Soňa Szomolányi, head of political science at Bratislava's Comenius University, said neither the speed of the talks nor the division of power had come as a suprise, mainly as "three out of the four partners have been together in this cabinet already and their interests and party priorities are generally known."

Decsribing the new cabinet as a promising, pro-reform body, Szomolányi said that compared to the previous wide-spectrum coalition formed in 1998 and consisting of nine political parties, the current homogeneous group was in a better position to push through its programme goals.

"Just as four years ago, expectations are high, and are increased by the fact that the coalition is a politically more similar than the previous 'coalition of coalitions'," she said, employing a term frequently used to describe the 1998-2002 cabinet.

"Although we shouldn't expect too much even now, when you look at it objectively the new cabinet will likely function more easily and smoothly than its predecessor."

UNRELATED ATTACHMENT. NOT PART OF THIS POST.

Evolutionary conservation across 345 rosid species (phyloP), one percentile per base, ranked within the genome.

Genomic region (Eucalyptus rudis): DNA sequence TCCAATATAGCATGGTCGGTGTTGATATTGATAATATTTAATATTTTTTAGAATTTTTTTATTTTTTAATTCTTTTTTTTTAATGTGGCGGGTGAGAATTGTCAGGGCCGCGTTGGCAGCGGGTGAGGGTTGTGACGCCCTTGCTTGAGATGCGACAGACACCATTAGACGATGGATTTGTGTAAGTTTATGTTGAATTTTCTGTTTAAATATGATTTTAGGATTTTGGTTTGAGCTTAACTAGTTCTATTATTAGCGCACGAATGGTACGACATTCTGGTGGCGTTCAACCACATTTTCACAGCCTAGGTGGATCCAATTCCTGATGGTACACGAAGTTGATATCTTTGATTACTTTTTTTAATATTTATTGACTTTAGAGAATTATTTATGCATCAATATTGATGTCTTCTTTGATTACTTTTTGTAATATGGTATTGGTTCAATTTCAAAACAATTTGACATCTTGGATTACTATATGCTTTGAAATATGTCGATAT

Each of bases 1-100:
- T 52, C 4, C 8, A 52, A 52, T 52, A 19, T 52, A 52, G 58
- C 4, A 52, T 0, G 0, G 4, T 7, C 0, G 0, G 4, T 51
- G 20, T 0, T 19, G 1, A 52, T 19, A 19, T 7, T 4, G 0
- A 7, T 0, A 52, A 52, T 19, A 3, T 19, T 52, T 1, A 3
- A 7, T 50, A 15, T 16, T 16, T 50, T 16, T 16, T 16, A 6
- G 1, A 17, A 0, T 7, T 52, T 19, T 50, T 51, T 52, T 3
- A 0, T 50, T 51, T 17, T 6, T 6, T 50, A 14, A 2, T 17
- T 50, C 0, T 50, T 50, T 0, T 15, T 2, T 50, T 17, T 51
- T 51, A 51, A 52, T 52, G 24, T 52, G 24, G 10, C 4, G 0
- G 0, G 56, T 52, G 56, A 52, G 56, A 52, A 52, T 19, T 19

The SDKÚ has announced it will nominate its people to the PM's chair and the foreign affairs, finance, defence, labour and transport ministry portfolios.

With current Foreign Minister Eduard Kukan tipped to continue in his role and current Deputy PM for Economy Ivan Mikloš to move over to the crucial Finance Ministry leadership, the next cabinet is expected to ensure stability in both foreign and macroeconomic policy, both areas in which the 1998-2002 Dzurinda government won praise.

The only major battle for a ministerial post was fought between the SDKÚ and the Christian Democrats over the interior portfolio, with the latter party's candidate, Vladimír Palko, eventually forcing current Interior Ministry Ivan Šimko over to the defence chair. The Christian Democrats also took the education and justice resorts, with 29-year-old lawyer Daniel Lipšic, a Harvard graduate, likely to take the justuce seat and become Slovakia's youngest-ever minister.

The SMK, as the second strongest coalition party according to election results, took the agriculture, environment and regional development seats. The party has held the latter two portfolios in the current government, but has long coveted agriculture to bolster its land claims in the ethnic Hungarian south of Slovakia.